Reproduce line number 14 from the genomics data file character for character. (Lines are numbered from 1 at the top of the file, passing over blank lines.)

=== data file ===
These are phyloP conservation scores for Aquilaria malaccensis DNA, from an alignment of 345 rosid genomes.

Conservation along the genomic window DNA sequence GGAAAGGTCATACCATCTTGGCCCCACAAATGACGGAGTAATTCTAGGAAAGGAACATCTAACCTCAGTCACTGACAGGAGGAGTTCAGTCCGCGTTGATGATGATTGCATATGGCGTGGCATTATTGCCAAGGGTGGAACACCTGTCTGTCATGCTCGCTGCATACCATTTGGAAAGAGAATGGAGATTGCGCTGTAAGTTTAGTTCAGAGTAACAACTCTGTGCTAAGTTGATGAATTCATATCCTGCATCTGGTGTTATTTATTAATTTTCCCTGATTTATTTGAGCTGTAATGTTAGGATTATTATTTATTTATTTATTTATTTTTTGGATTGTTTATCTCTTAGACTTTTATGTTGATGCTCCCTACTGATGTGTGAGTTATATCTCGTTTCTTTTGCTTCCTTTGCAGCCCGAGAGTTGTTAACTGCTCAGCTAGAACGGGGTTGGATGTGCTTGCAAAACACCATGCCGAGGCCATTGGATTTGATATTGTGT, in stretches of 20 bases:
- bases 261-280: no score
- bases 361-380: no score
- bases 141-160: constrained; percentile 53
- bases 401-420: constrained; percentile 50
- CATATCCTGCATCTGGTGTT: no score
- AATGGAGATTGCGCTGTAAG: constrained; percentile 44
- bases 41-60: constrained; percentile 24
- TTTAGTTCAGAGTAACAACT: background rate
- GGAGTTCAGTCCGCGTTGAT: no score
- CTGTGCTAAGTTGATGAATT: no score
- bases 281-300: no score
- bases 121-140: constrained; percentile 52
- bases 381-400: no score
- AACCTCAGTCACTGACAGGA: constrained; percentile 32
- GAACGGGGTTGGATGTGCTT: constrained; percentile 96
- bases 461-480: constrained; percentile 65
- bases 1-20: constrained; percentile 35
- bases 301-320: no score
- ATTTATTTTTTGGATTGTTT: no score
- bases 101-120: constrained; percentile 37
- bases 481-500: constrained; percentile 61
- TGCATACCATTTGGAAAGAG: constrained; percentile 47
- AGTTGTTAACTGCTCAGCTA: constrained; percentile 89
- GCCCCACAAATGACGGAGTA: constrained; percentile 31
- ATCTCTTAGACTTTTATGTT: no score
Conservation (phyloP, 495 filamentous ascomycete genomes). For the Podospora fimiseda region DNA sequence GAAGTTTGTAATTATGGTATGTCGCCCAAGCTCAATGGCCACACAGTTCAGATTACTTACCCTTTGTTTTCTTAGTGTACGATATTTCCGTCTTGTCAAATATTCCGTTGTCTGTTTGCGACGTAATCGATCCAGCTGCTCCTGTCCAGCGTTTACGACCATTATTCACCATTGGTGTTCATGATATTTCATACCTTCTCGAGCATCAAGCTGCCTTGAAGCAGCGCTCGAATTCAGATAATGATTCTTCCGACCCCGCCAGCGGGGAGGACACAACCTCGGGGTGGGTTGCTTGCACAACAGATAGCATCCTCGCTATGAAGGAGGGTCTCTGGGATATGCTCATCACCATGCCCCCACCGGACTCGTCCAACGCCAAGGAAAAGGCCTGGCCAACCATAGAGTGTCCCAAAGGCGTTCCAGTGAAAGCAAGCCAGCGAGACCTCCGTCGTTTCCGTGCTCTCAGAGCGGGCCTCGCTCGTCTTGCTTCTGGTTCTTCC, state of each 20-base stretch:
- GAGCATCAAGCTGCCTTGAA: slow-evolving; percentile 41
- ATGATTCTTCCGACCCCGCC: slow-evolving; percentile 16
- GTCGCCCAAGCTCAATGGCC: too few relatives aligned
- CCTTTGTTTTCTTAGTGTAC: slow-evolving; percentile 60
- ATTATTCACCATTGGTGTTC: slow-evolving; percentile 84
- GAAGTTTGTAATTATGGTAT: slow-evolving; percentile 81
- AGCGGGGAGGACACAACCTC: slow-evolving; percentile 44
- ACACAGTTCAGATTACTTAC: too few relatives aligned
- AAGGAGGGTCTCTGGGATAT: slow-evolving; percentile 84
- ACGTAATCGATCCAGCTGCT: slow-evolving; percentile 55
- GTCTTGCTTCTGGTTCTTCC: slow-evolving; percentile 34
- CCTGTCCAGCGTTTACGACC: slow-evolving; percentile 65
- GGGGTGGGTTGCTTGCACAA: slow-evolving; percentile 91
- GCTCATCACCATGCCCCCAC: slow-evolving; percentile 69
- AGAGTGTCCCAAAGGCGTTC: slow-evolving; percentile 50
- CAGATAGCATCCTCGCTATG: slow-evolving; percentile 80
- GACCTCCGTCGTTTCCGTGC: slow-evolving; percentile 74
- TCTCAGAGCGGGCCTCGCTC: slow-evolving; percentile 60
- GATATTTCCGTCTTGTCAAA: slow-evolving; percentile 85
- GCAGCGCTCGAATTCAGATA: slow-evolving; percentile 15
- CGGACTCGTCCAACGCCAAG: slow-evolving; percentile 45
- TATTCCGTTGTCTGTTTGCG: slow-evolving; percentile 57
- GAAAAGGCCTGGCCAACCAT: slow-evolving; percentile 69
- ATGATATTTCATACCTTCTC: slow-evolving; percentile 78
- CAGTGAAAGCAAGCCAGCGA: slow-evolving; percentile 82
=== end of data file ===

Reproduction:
- bases 121-140: constrained; percentile 52